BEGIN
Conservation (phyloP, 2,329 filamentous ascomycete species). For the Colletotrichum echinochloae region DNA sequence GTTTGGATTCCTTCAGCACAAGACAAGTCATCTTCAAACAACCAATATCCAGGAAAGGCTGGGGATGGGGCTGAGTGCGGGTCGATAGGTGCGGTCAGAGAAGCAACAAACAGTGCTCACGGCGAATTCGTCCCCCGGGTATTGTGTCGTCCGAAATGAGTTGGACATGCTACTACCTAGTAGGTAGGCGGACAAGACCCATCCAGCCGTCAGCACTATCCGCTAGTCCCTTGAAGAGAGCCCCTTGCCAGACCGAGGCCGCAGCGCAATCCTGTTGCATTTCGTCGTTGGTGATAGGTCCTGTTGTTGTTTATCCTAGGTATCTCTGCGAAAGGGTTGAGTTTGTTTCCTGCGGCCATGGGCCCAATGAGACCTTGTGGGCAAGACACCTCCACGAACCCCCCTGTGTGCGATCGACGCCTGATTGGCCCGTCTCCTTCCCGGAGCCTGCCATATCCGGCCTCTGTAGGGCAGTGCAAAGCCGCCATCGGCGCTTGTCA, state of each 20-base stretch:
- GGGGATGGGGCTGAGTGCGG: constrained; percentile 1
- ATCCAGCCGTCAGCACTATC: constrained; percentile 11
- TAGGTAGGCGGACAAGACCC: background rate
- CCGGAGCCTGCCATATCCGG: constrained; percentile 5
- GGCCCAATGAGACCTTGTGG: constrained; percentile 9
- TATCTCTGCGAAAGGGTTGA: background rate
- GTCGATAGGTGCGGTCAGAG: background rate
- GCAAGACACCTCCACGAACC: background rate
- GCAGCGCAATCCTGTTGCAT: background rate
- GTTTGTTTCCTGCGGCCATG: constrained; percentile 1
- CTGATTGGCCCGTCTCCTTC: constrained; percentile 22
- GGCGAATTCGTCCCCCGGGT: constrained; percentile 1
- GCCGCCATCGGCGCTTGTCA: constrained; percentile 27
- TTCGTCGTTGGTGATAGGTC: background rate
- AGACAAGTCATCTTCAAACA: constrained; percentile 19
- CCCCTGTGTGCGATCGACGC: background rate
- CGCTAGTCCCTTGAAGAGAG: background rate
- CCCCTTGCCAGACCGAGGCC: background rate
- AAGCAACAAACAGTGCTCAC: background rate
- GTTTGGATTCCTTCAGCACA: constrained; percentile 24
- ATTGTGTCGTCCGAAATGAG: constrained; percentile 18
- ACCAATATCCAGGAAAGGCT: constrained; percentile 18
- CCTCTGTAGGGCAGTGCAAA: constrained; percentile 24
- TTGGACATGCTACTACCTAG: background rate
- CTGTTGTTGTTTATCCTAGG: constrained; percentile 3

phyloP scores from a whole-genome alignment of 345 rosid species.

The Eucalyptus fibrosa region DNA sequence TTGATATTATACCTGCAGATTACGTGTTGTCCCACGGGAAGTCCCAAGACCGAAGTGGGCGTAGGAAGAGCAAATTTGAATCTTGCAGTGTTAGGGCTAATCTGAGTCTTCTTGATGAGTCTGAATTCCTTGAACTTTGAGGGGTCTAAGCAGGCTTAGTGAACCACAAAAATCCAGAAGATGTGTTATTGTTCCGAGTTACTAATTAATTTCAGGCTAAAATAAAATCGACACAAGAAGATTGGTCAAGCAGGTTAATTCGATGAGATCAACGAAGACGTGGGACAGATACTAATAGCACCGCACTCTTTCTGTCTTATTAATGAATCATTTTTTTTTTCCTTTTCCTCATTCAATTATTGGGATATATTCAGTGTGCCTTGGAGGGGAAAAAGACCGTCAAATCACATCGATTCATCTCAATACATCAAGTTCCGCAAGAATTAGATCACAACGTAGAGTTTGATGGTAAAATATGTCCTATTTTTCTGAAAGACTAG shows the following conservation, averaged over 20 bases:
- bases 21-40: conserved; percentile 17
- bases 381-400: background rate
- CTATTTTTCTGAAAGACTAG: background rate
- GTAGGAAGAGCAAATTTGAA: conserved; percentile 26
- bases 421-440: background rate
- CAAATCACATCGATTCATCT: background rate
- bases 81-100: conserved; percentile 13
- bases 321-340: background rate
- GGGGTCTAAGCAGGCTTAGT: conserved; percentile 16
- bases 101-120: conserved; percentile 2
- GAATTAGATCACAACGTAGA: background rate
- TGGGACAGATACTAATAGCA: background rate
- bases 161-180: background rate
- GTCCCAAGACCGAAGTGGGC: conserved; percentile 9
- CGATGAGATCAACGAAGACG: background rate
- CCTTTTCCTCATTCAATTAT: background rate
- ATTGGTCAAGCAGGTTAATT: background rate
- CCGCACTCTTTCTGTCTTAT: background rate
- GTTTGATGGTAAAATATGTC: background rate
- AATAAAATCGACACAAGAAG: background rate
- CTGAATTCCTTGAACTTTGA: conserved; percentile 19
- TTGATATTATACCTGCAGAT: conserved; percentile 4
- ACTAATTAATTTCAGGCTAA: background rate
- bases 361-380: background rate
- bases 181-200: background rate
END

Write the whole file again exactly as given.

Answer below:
Conservation (phyloP, 2,329 filamentous ascomycete species). For the Colletotrichum echinochloae region DNA sequence GTTTGGATTCCTTCAGCACAAGACAAGTCATCTTCAAACAACCAATATCCAGGAAAGGCTGGGGATGGGGCTGAGTGCGGGTCGATAGGTGCGGTCAGAGAAGCAACAAACAGTGCTCACGGCGAATTCGTCCCCCGGGTATTGTGTCGTCCGAAATGAGTTGGACATGCTACTACCTAGTAGGTAGGCGGACAAGACCCATCCAGCCGTCAGCACTATCCGCTAGTCCCTTGAAGAGAGCCCCTTGCCAGACCGAGGCCGCAGCGCAATCCTGTTGCATTTCGTCGTTGGTGATAGGTCCTGTTGTTGTTTATCCTAGGTATCTCTGCGAAAGGGTTGAGTTTGTTTCCTGCGGCCATGGGCCCAATGAGACCTTGTGGGCAAGACACCTCCACGAACCCCCCTGTGTGCGATCGACGCCTGATTGGCCCGTCTCCTTCCCGGAGCCTGCCATATCCGGCCTCTGTAGGGCAGTGCAAAGCCGCCATCGGCGCTTGTCA, state of each 20-base stretch:
- GGGGATGGGGCTGAGTGCGG: constrained; percentile 1
- ATCCAGCCGTCAGCACTATC: constrained; percentile 11
- TAGGTAGGCGGACAAGACCC: background rate
- CCGGAGCCTGCCATATCCGG: constrained; percentile 5
- GGCCCAATGAGACCTTGTGG: constrained; percentile 9
- TATCTCTGCGAAAGGGTTGA: background rate
- GTCGATAGGTGCGGTCAGAG: background rate
- GCAAGACACCTCCACGAACC: background rate
- GCAGCGCAATCCTGTTGCAT: background rate
- GTTTGTTTCCTGCGGCCATG: constrained; percentile 1
- CTGATTGGCCCGTCTCCTTC: constrained; percentile 22
- GGCGAATTCGTCCCCCGGGT: constrained; percentile 1
- GCCGCCATCGGCGCTTGTCA: constrained; percentile 27
- TTCGTCGTTGGTGATAGGTC: background rate
- AGACAAGTCATCTTCAAACA: constrained; percentile 19
- CCCCTGTGTGCGATCGACGC: background rate
- CGCTAGTCCCTTGAAGAGAG: background rate
- CCCCTTGCCAGACCGAGGCC: background rate
- AAGCAACAAACAGTGCTCAC: background rate
- GTTTGGATTCCTTCAGCACA: constrained; percentile 24
- ATTGTGTCGTCCGAAATGAG: constrained; percentile 18
- ACCAATATCCAGGAAAGGCT: constrained; percentile 18
- CCTCTGTAGGGCAGTGCAAA: constrained; percentile 24
- TTGGACATGCTACTACCTAG: background rate
- CTGTTGTTGTTTATCCTAGG: constrained; percentile 3

phyloP scores from a whole-genome alignment of 345 rosid species.

The Eucalyptus fibrosa region DNA sequence TTGATATTATACCTGCAGATTACGTGTTGTCCCACGGGAAGTCCCAAGACCGAAGTGGGCGTAGGAAGAGCAAATTTGAATCTTGCAGTGTTAGGGCTAATCTGAGTCTTCTTGATGAGTCTGAATTCCTTGAACTTTGAGGGGTCTAAGCAGGCTTAGTGAACCACAAAAATCCAGAAGATGTGTTATTGTTCCGAGTTACTAATTAATTTCAGGCTAAAATAAAATCGACACAAGAAGATTGGTCAAGCAGGTTAATTCGATGAGATCAACGAAGACGTGGGACAGATACTAATAGCACCGCACTCTTTCTGTCTTATTAATGAATCATTTTTTTTTTCCTTTTCCTCATTCAATTATTGGGATATATTCAGTGTGCCTTGGAGGGGAAAAAGACCGTCAAATCACATCGATTCATCTCAATACATCAAGTTCCGCAAGAATTAGATCACAACGTAGAGTTTGATGGTAAAATATGTCCTATTTTTCTGAAAGACTAG shows the following conservation, averaged over 20 bases:
- bases 21-40: conserved; percentile 17
- bases 381-400: background rate
- CTATTTTTCTGAAAGACTAG: background rate
- GTAGGAAGAGCAAATTTGAA: conserved; percentile 26
- bases 421-440: background rate
- CAAATCACATCGATTCATCT: background rate
- bases 81-100: conserved; percentile 13
- bases 321-340: background rate
- GGGGTCTAAGCAGGCTTAGT: conserved; percentile 16
- bases 101-120: conserved; percentile 2
- GAATTAGATCACAACGTAGA: background rate
- TGGGACAGATACTAATAGCA: background rate
- bases 161-180: background rate
- GTCCCAAGACCGAAGTGGGC: conserved; percentile 9
- CGATGAGATCAACGAAGACG: background rate
- CCTTTTCCTCATTCAATTAT: background rate
- ATTGGTCAAGCAGGTTAATT: background rate
- CCGCACTCTTTCTGTCTTAT: background rate
- GTTTGATGGTAAAATATGTC: background rate
- AATAAAATCGACACAAGAAG: background rate
- CTGAATTCCTTGAACTTTGA: conserved; percentile 19
- TTGATATTATACCTGCAGAT: conserved; percentile 4
- ACTAATTAATTTCAGGCTAA: background rate
- bases 361-380: background rate
- bases 181-200: background rate